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During the winter in 1973 Susan B. Anthony attended the Ohio and Illinois Suffrage conventions, and in a number of cities in these States and in Indiana made her great constitutional argument on the right of women to vote under the Fourteenth Amendment. Every newspaper in the country took up the points involved and the interest and agitation were wide-spread. She spoke at Ft. Wayne on February 25, an intensely cold night. Above her was an open scuttle, from which a stream of air poured down upon her head, and when half through her lecture she suddenly became unconscious. She was the guest of Mrs. Mary Hamilton Williams, and was taken at once to her home where she received every possible kindness and attention. As soon as she recovered consciousness she begged that steps be taken immediately to keep the occurrence from the Associated Press, as she feared that, on account of her mother's extremely delicate health, the shock and anxiety would prove fatal. Three nights later, although not wholly recovered, she spoke to a large audience at Marion, Ind.; the diary says, "going on the platform with fear and trembling."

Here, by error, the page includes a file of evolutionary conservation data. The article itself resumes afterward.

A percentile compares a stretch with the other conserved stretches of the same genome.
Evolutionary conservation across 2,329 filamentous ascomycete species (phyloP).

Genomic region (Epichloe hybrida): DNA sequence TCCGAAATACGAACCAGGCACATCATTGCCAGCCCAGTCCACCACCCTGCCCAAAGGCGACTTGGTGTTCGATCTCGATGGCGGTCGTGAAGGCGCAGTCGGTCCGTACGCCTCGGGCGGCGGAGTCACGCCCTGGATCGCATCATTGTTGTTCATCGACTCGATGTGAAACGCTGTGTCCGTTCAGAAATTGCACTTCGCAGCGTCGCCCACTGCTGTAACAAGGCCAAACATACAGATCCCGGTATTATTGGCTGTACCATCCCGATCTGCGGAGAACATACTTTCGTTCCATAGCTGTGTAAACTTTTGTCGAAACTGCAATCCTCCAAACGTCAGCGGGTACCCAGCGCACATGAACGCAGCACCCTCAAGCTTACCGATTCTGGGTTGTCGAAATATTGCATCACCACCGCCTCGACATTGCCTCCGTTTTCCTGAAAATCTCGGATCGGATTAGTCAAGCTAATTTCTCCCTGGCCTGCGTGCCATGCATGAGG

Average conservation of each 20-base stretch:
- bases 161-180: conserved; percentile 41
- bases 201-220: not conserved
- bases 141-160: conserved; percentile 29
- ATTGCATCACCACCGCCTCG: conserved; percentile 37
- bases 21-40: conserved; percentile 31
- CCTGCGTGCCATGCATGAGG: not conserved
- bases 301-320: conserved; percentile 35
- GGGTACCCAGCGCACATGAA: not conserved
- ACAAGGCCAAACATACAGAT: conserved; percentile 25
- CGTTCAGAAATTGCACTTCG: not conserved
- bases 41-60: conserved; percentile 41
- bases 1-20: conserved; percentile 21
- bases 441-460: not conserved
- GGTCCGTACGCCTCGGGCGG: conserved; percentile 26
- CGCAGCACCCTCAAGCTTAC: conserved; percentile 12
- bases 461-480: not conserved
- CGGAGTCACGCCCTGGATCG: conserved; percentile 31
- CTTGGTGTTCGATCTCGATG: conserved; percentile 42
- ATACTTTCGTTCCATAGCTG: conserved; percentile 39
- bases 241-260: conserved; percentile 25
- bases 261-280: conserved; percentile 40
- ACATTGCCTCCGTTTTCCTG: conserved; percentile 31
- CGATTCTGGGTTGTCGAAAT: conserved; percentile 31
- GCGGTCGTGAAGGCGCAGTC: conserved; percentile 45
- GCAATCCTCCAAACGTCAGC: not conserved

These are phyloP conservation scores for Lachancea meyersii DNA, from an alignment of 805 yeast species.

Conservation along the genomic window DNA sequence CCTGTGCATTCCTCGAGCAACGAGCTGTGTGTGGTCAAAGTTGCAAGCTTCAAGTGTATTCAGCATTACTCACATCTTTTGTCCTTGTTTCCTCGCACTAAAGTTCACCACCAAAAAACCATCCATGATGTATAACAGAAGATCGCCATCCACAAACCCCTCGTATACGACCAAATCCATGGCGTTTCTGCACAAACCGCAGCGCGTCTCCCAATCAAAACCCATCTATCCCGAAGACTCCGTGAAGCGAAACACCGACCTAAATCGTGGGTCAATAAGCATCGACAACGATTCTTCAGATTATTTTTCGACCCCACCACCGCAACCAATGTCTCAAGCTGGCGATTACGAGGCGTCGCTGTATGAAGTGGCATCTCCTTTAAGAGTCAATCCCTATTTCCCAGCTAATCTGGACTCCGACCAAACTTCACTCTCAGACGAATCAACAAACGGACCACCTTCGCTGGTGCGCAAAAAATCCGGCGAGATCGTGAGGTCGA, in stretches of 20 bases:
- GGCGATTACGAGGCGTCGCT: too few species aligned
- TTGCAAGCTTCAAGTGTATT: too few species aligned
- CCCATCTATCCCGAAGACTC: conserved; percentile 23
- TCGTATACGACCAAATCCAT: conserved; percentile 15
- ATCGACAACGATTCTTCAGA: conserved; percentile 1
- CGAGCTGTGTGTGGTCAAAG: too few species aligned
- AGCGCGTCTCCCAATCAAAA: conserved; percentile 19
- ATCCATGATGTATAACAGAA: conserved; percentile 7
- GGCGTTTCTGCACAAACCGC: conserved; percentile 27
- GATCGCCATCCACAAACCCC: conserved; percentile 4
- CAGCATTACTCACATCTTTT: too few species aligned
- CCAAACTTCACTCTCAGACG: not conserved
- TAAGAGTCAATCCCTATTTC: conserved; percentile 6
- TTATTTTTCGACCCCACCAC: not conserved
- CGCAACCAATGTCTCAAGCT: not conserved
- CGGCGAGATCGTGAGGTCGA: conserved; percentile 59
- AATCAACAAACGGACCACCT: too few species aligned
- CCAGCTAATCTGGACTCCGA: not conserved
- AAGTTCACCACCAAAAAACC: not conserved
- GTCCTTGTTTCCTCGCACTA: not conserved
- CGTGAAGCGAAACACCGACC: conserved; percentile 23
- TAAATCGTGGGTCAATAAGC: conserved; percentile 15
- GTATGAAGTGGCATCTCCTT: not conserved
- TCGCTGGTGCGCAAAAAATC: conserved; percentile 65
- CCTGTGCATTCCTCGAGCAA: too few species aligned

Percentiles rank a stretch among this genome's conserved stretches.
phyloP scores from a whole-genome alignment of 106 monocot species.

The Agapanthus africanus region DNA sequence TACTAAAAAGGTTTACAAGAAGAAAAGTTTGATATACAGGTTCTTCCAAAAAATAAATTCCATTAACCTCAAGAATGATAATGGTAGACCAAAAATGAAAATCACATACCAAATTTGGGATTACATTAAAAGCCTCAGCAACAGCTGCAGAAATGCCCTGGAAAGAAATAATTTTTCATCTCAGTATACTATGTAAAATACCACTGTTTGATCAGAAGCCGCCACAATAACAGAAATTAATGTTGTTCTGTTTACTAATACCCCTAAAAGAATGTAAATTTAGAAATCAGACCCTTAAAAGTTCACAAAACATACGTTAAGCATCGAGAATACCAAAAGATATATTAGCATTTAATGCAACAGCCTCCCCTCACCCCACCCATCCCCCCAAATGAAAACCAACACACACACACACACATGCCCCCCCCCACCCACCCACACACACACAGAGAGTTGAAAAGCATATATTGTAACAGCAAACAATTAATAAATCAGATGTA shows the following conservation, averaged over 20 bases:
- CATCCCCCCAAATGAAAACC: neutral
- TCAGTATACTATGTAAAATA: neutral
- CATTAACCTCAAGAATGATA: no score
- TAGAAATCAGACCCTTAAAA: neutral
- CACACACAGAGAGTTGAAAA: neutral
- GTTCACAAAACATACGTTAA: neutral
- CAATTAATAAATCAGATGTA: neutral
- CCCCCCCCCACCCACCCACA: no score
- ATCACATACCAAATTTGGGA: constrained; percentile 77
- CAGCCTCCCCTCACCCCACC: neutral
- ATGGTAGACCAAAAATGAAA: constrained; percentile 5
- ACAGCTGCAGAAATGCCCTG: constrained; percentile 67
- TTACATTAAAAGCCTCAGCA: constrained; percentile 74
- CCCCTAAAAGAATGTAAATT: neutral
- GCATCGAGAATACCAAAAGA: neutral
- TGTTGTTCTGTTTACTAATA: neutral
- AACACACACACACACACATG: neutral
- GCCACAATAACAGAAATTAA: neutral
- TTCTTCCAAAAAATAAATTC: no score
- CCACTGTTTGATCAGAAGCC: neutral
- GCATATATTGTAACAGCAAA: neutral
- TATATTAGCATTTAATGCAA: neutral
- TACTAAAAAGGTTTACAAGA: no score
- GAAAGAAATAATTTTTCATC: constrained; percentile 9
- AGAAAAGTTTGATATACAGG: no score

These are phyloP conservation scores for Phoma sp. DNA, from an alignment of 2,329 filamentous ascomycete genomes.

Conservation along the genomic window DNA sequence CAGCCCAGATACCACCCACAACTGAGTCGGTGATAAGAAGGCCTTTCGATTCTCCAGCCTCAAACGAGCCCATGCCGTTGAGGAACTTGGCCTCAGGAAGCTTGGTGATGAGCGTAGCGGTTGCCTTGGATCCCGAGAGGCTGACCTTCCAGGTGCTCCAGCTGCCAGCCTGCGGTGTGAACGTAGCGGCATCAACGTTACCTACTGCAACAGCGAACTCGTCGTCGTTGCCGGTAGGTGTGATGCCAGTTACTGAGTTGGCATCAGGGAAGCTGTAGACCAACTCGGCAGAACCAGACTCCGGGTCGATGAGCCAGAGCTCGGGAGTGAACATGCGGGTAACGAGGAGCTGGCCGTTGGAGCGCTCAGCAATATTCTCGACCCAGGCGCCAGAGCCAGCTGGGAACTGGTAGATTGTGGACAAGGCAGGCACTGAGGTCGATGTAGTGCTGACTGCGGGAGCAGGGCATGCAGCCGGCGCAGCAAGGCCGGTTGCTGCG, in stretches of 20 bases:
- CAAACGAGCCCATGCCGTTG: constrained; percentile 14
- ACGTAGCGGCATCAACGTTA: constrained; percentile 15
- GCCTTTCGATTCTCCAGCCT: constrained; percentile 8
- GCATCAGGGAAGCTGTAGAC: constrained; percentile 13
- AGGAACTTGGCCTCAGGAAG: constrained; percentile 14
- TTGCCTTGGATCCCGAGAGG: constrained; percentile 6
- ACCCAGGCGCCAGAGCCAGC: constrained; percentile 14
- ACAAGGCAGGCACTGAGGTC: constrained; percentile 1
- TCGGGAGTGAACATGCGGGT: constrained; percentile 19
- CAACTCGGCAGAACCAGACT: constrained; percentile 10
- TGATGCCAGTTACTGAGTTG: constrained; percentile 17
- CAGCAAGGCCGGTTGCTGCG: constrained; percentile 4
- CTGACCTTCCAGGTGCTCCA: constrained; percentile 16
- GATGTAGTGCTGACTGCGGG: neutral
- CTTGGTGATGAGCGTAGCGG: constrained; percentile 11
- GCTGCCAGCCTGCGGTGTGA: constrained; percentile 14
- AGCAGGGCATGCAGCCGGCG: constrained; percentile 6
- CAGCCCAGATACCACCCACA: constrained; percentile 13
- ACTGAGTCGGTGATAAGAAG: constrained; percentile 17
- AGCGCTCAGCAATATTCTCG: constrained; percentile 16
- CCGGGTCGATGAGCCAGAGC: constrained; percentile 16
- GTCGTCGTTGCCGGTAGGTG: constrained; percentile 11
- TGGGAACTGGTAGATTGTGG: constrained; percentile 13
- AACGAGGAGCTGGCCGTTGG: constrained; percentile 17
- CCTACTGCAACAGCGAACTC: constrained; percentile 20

She returned home, and on March 4 cast her ballot at the city election without any protest. Only two other ladies could be induced to vote, Mrs. Mary Pulver and Mrs. Mary S. Hebard. All of the others who had voted in the fall were thoroughly frightened, and their husbands and other male relatives were even more panic-stricken.
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